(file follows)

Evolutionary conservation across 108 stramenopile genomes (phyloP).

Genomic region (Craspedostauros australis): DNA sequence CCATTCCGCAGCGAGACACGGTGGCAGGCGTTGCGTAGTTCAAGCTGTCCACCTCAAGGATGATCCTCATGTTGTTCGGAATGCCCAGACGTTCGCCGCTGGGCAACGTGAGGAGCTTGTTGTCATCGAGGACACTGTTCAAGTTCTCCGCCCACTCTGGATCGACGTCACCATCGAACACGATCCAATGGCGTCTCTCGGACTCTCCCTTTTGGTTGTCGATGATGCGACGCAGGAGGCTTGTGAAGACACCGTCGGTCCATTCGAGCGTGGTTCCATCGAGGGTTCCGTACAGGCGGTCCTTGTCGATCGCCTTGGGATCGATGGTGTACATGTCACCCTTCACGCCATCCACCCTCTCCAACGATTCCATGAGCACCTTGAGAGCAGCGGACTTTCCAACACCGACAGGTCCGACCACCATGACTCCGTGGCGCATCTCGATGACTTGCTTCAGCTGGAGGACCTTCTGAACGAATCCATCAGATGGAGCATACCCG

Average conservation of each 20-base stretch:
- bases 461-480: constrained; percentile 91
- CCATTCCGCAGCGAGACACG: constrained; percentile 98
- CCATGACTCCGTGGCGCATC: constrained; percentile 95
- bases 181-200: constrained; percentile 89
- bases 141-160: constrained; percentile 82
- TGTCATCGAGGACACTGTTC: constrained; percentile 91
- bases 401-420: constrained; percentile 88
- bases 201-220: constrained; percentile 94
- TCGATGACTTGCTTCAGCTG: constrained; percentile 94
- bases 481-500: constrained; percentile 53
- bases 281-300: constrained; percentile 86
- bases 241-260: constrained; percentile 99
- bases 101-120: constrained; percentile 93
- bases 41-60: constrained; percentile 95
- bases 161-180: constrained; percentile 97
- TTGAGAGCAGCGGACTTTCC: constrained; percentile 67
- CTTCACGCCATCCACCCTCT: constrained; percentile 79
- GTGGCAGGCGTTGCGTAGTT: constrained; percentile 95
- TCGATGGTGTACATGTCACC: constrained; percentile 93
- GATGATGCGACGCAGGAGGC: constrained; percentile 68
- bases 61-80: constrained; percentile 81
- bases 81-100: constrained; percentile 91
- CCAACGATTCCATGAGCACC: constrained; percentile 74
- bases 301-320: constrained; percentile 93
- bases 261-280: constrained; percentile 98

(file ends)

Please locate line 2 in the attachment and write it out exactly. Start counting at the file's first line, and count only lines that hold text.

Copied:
Genomic region (Craspedostauros australis): DNA sequence CCATTCCGCAGCGAGACACGGTGGCAGGCGTTGCGTAGTTCAAGCTGTCCACCTCAAGGATGATCCTCATGTTGTTCGGAATGCCCAGACGTTCGCCGCTGGGCAACGTGAGGAGCTTGTTGTCATCGAGGACACTGTTCAAGTTCTCCGCCCACTCTGGATCGACGTCACCATCGAACACGATCCAATGGCGTCTCTCGGACTCTCCCTTTTGGTTGTCGATGATGCGACGCAGGAGGCTTGTGAAGACACCGTCGGTCCATTCGAGCGTGGTTCCATCGAGGGTTCCGTACAGGCGGTCCTTGTCGATCGCCTTGGGATCGATGGTGTACATGTCACCCTTCACGCCATCCACCCTCTCCAACGATTCCATGAGCACCTTGAGAGCAGCGGACTTTCCAACACCGACAGGTCCGACCACCATGACTCCGTGGCGCATCTCGATGACTTGCTTCAGCTGGAGGACCTTCTGAACGAATCCATCAGATGGAGCATACCCG